Looking back over the past four years, it seems as if few parts of the country were spared some sort of manmade or natural disaster.

From the terrorist attacks on September 11, 2001 through the record four hurricanes to strike Florida during this past hurricane season, Americans have borne the brunt of both natural and manmade disasters.

As a country, we feel shock and sadness when disaster strikes, but they are often devastating to individuals who lose their houses and their hope, their mementos and, sometimes, their memories.

Financially, they can be catastrophic. Homeowners who are uninsured or underinsured can lose everything and not have any cash for rebuilding. Business owners can struggle for years to rebuild.

And then there are the personal disasters that affect every family: an untimely death, job loss, divorce, sickness or disability.

There are several common mistakes individuals tend to make in the wake of a disaster. I’ve adapted these from my book, 50 Simple Things You Can Do To Disaster-Proof Your Finances, because the best time to think about what you would do in the event of a disaster is before it happens.

  1. Procrastination. You’re not really procrastinating in the wake of a disaster — it’s more like you’re in shock and can’t seem to remember to do the simple things that keep life moving ahead, like paying the bills or depositing a work check. The solution is to automate as much of your financial life as possible. Choose direct deposit at work. Use auto-debit to pay your bills automatically. Start banking online. Putting your financial life on auto-pilot is a great way to keep things going when your mental energies are focused elsewhere.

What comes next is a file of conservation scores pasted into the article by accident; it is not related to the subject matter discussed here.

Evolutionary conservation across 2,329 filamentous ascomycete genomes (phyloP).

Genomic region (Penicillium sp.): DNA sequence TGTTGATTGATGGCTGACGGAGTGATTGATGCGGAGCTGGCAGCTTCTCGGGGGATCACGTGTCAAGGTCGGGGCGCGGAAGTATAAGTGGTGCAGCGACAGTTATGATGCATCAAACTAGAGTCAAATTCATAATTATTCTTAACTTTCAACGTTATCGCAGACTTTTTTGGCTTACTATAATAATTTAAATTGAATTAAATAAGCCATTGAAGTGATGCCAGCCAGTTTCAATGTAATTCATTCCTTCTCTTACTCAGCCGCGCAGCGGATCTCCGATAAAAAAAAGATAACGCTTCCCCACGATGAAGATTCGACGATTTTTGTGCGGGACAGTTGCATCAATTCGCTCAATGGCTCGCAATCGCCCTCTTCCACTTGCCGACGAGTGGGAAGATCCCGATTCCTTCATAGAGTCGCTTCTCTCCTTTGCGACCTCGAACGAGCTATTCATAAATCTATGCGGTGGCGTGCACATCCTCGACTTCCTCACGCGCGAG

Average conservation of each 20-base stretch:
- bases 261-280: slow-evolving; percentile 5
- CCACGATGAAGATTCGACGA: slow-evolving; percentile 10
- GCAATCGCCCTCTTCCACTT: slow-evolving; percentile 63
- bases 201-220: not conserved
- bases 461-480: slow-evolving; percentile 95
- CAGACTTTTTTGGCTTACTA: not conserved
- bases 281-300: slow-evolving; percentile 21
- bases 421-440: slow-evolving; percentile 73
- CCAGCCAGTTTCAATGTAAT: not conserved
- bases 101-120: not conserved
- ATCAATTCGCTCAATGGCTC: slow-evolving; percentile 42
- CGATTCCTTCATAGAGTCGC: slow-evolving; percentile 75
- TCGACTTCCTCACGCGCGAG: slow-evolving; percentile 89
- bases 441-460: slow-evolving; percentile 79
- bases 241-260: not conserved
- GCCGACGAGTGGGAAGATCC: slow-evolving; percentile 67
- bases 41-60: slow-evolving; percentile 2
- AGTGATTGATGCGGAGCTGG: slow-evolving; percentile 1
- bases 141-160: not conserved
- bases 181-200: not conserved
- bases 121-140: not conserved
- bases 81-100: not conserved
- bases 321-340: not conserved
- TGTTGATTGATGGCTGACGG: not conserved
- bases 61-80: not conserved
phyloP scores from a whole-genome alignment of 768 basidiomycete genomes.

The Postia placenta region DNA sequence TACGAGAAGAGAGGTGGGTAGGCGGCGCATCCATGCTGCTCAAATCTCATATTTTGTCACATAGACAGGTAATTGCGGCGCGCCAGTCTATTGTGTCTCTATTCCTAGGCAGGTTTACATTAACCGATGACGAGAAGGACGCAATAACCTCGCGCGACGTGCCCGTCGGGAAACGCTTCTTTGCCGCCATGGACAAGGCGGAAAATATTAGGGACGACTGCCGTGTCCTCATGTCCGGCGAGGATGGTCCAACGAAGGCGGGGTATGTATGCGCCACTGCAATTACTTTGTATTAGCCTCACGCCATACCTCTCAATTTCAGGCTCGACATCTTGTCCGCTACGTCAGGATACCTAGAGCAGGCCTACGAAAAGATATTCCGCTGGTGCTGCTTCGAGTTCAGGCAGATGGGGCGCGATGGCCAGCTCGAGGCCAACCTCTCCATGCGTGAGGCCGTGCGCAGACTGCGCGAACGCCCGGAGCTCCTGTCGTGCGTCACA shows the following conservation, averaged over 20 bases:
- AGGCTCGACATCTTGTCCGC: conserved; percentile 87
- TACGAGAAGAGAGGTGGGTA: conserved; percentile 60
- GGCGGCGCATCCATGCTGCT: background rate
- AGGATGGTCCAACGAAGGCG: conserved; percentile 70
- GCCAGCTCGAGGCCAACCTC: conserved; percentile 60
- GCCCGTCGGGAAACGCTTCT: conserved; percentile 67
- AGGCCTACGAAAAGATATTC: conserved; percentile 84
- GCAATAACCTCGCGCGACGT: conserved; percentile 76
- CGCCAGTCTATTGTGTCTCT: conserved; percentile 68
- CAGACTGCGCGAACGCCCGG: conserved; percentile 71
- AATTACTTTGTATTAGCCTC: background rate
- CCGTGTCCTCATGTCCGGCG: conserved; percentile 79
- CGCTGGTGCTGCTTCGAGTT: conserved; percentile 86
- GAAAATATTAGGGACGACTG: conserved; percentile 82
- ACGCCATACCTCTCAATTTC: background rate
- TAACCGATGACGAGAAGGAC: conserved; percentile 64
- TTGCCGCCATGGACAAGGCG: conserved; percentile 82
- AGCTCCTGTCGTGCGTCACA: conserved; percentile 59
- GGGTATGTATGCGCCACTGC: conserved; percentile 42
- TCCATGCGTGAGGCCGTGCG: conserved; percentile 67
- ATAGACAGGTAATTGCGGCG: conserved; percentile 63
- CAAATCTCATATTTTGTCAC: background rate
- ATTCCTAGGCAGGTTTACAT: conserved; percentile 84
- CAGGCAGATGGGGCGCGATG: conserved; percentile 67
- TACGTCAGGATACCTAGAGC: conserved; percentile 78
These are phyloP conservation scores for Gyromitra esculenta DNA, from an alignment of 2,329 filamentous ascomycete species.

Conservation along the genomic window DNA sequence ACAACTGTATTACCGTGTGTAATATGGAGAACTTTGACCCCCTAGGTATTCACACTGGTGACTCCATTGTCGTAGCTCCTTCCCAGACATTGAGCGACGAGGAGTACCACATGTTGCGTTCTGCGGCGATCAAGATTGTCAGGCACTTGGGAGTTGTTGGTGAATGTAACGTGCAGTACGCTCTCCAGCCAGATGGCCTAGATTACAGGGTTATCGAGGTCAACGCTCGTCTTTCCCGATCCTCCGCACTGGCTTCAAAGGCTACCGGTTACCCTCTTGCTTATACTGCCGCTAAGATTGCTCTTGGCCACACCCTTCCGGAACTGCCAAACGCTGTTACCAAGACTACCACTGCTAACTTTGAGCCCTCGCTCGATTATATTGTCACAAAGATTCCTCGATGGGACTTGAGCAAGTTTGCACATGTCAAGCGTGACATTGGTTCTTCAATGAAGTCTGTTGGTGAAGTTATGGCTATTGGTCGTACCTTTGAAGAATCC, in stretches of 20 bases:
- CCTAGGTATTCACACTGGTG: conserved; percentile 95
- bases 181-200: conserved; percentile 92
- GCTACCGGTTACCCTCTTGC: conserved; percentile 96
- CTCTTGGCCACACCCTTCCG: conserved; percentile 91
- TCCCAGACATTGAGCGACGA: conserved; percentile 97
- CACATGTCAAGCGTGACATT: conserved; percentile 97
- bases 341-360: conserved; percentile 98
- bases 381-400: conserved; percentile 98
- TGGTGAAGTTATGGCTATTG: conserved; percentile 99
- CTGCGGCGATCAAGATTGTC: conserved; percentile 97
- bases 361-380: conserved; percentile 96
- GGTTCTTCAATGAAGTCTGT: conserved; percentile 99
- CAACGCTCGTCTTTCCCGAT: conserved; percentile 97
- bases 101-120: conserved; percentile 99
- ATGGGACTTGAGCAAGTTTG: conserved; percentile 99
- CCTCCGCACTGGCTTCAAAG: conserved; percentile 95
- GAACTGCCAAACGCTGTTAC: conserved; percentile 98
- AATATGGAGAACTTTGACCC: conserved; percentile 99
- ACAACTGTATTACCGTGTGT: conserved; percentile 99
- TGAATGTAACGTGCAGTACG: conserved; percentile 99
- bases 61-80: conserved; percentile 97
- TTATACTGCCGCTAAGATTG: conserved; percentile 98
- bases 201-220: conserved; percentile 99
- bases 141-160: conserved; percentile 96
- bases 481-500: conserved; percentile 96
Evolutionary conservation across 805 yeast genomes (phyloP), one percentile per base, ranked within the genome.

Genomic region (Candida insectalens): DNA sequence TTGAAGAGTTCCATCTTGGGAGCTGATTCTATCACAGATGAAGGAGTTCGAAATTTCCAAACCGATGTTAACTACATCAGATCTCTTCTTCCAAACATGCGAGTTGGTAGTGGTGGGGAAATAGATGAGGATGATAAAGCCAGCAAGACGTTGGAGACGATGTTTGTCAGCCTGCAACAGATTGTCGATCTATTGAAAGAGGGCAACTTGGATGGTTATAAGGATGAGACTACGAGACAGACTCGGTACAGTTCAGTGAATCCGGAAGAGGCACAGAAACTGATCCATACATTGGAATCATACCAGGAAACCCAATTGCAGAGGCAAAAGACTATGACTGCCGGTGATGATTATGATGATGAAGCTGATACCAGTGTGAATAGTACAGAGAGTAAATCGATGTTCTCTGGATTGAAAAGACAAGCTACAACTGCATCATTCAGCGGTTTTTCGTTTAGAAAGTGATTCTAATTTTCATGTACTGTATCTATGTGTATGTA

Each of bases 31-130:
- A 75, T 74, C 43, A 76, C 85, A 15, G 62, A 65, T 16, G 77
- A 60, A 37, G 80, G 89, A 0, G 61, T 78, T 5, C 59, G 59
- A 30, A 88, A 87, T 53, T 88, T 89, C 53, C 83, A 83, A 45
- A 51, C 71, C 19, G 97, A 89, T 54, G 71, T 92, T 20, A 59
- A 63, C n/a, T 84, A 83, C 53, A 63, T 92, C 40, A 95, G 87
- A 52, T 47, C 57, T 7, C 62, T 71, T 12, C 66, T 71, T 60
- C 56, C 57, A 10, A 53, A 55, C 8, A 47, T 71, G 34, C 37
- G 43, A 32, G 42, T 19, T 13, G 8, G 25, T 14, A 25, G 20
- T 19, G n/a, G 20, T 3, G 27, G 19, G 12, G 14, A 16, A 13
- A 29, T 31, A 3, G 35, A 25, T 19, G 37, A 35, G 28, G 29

2. Disorganization. When disaster strikes, you’re going to have to get hold of certain documents quickly, including wills, trusts, insurance policies, deeds, bills, bank statements and others. Do you know where your important papers are? Create a file folder that contains all of your important papers. Make a copy of all the documents and put them in a safe deposit box or water and fireproof safe, or give them to your attorney. Make sure someone outside the immediate family knows where the documents are and how to access them.

  3. Moving too quickly. Your first instinct might be to simply disappear for awhile. But running away from your problems won’t solve them. If you can avoid making any major moves for six months to a year, you’ll probably avoid making snap decisions you may later regret.

  4. Trusting the wrong people. As sick as it sounds, scam artists spend their days looking through the death notices scouting for likely victims. Make sure you have a trusted attorney, accountant, or estate advisor in place — and that your family knows which professionals you trust. The last thing you want is for your family to reach out and a con artist reaches back.

  5. Underinsuring our lives. It’s important to have the right kind of insurance (homeowners, life, disability and medical) before a disaster strikes. But in the wake of a catastrophe, it’s important to update your policies to reflect your new reality. Life doesn’t guarantee you’ll get only one curve ball — you have to be ready if you’re unlucky enough to get another thrown at you.

  6. Saving the house at the expense of everything else. A wise real estate agent once told me that a house can be a home, but a home is where your heart is. I’ve taken that to mean that a house is nothing more than four walls, a ceiling, a floor and some paint. It becomes a home when you and your loved ones move in. When disaster strikes, our instinct is to hunker down in a place that feels familiar. But don’t become so attached to your house that selling it becomes unthinkable — even if selling it would solve a serious financial crisis. While you should try to wait a year before making a major move, if it becomes apparent in three months that selling the house could help, then you should seriously consider doing it.

Nov. 5, 2004.